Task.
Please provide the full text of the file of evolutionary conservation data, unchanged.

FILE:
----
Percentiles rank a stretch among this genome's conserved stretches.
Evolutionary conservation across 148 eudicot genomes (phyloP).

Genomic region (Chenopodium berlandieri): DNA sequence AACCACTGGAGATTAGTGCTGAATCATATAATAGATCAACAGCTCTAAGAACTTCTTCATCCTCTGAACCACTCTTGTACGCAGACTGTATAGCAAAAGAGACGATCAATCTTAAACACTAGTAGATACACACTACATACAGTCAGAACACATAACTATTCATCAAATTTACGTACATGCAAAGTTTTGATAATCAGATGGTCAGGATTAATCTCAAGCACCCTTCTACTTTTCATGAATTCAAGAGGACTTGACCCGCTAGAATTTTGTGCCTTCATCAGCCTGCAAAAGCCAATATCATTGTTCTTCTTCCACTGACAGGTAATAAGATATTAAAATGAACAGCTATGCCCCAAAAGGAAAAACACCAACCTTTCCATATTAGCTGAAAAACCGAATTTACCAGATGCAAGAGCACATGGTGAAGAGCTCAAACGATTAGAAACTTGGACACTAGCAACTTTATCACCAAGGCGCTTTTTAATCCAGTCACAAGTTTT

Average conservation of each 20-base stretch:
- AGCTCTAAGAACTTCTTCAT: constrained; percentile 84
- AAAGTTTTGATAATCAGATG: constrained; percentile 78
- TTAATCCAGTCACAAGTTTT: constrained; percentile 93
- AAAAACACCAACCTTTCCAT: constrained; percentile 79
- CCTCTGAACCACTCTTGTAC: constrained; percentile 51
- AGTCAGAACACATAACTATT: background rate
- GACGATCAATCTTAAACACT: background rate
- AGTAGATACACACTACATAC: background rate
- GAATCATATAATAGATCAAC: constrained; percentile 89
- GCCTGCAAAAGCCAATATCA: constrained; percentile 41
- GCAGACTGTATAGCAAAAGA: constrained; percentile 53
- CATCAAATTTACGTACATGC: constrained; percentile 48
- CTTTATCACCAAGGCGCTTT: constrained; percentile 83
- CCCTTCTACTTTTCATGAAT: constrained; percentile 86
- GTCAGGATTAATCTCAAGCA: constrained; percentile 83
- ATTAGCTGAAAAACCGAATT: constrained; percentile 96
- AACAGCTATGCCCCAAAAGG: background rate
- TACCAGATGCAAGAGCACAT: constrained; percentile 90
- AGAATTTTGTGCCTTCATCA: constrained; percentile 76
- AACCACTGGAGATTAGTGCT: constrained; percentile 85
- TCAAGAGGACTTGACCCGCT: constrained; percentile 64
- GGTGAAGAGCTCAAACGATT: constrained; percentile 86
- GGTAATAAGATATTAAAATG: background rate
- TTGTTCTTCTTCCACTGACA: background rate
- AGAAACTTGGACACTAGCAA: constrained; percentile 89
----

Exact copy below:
Percentiles rank a stretch among this genome's conserved stretches.
Evolutionary conservation across 148 eudicot genomes (phyloP).

Genomic region (Chenopodium berlandieri): DNA sequence AACCACTGGAGATTAGTGCTGAATCATATAATAGATCAACAGCTCTAAGAACTTCTTCATCCTCTGAACCACTCTTGTACGCAGACTGTATAGCAAAAGAGACGATCAATCTTAAACACTAGTAGATACACACTACATACAGTCAGAACACATAACTATTCATCAAATTTACGTACATGCAAAGTTTTGATAATCAGATGGTCAGGATTAATCTCAAGCACCCTTCTACTTTTCATGAATTCAAGAGGACTTGACCCGCTAGAATTTTGTGCCTTCATCAGCCTGCAAAAGCCAATATCATTGTTCTTCTTCCACTGACAGGTAATAAGATATTAAAATGAACAGCTATGCCCCAAAAGGAAAAACACCAACCTTTCCATATTAGCTGAAAAACCGAATTTACCAGATGCAAGAGCACATGGTGAAGAGCTCAAACGATTAGAAACTTGGACACTAGCAACTTTATCACCAAGGCGCTTTTTAATCCAGTCACAAGTTTT

Average conservation of each 20-base stretch:
- AGCTCTAAGAACTTCTTCAT: constrained; percentile 84
- AAAGTTTTGATAATCAGATG: constrained; percentile 78
- TTAATCCAGTCACAAGTTTT: constrained; percentile 93
- AAAAACACCAACCTTTCCAT: constrained; percentile 79
- CCTCTGAACCACTCTTGTAC: constrained; percentile 51
- AGTCAGAACACATAACTATT: background rate
- GACGATCAATCTTAAACACT: background rate
- AGTAGATACACACTACATAC: background rate
- GAATCATATAATAGATCAAC: constrained; percentile 89
- GCCTGCAAAAGCCAATATCA: constrained; percentile 41
- GCAGACTGTATAGCAAAAGA: constrained; percentile 53
- CATCAAATTTACGTACATGC: constrained; percentile 48
- CTTTATCACCAAGGCGCTTT: constrained; percentile 83
- CCCTTCTACTTTTCATGAAT: constrained; percentile 86
- GTCAGGATTAATCTCAAGCA: constrained; percentile 83
- ATTAGCTGAAAAACCGAATT: constrained; percentile 96
- AACAGCTATGCCCCAAAAGG: background rate
- TACCAGATGCAAGAGCACAT: constrained; percentile 90
- AGAATTTTGTGCCTTCATCA: constrained; percentile 76
- AACCACTGGAGATTAGTGCT: constrained; percentile 85
- TCAAGAGGACTTGACCCGCT: constrained; percentile 64
- GGTGAAGAGCTCAAACGATT: constrained; percentile 86
- GGTAATAAGATATTAAAATG: background rate
- TTGTTCTTCTTCCACTGACA: background rate
- AGAAACTTGGACACTAGCAA: constrained; percentile 89